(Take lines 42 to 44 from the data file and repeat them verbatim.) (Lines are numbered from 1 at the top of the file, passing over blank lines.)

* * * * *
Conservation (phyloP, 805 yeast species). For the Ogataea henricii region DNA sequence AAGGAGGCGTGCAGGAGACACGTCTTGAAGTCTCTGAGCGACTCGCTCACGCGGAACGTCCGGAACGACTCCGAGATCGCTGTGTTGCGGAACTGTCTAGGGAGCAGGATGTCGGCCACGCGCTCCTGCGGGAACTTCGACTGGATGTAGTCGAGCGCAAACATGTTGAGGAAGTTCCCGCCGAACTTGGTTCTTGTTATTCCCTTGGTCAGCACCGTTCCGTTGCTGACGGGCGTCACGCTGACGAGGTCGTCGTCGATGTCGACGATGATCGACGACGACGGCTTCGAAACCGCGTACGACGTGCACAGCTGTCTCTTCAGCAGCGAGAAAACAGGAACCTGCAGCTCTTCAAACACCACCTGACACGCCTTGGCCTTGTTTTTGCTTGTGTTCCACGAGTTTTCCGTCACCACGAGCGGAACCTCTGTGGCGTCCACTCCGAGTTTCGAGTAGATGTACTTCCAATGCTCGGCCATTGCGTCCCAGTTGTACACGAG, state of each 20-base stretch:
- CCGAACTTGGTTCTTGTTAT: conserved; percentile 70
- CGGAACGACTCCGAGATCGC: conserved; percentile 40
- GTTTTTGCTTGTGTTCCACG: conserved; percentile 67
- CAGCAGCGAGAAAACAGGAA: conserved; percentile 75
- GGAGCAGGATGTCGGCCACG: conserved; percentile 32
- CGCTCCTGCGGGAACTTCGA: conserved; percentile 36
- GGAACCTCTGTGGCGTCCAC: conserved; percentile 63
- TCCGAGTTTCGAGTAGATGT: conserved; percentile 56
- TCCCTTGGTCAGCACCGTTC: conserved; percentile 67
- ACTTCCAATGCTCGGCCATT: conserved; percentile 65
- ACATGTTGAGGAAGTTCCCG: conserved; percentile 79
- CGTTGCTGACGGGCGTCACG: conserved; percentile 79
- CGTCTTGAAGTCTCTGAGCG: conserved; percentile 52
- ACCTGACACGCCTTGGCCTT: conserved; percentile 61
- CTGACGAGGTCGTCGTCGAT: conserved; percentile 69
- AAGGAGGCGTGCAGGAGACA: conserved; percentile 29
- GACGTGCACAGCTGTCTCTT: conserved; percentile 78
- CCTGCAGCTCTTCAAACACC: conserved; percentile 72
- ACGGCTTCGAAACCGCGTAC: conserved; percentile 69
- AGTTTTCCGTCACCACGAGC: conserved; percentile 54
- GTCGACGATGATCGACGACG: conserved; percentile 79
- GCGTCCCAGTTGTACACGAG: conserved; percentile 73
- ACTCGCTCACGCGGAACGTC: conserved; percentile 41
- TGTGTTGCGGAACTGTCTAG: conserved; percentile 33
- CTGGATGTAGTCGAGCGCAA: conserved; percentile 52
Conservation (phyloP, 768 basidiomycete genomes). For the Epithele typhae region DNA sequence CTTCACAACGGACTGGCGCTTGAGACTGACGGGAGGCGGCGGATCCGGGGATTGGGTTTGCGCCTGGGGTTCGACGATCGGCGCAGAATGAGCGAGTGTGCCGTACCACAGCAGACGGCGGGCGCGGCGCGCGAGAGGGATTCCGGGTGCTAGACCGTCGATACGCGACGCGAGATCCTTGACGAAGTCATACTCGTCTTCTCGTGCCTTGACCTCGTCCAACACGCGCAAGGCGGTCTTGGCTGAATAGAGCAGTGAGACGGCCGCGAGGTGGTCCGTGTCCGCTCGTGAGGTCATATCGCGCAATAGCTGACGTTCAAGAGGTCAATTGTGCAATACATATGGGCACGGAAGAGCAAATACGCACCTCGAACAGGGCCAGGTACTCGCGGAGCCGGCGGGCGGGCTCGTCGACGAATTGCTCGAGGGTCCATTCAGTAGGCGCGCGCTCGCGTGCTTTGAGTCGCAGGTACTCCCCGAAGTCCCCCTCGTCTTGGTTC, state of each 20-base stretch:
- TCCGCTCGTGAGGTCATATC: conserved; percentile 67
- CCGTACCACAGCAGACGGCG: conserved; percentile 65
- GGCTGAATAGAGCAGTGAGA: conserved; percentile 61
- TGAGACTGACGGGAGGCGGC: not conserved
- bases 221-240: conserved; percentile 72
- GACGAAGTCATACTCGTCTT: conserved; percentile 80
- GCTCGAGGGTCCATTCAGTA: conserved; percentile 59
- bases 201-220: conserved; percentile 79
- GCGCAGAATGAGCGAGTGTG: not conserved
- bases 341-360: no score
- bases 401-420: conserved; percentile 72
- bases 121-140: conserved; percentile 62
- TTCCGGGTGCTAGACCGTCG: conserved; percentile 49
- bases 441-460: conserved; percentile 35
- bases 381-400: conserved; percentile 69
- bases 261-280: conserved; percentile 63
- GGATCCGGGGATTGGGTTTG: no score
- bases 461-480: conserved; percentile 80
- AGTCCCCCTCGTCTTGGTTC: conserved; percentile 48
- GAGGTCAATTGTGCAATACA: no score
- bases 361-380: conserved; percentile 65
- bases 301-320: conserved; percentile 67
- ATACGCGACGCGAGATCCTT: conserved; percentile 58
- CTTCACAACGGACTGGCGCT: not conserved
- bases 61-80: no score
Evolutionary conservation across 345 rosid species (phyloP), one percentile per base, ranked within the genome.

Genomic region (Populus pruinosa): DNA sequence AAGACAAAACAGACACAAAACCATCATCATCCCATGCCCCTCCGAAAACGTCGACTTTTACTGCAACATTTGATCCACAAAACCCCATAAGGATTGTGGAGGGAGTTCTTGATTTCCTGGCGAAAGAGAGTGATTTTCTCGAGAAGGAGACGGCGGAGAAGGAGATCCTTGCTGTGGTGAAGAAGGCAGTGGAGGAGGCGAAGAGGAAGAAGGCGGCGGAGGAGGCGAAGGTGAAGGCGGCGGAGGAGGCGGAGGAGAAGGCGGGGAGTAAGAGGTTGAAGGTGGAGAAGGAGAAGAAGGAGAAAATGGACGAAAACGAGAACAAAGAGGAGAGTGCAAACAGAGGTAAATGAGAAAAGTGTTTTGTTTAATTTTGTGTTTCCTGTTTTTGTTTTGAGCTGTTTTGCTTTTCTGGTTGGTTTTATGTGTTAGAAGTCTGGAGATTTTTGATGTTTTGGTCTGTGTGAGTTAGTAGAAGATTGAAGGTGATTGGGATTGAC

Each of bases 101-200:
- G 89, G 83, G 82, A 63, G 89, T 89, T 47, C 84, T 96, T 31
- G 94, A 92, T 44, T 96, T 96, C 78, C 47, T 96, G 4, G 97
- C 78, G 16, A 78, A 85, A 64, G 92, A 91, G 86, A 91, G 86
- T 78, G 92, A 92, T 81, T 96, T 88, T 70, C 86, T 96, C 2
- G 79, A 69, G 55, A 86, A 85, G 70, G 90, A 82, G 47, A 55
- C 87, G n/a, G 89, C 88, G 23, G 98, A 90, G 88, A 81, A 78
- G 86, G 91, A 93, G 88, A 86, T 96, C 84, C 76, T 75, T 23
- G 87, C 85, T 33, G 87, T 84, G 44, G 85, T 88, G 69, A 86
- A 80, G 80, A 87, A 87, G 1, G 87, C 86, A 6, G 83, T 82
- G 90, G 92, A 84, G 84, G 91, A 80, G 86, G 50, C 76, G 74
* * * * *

- bases 381-400: conserved; percentile 69
- bases 261-280: conserved; percentile 63
- GGATCCGGGGATTGGGTTTG: no score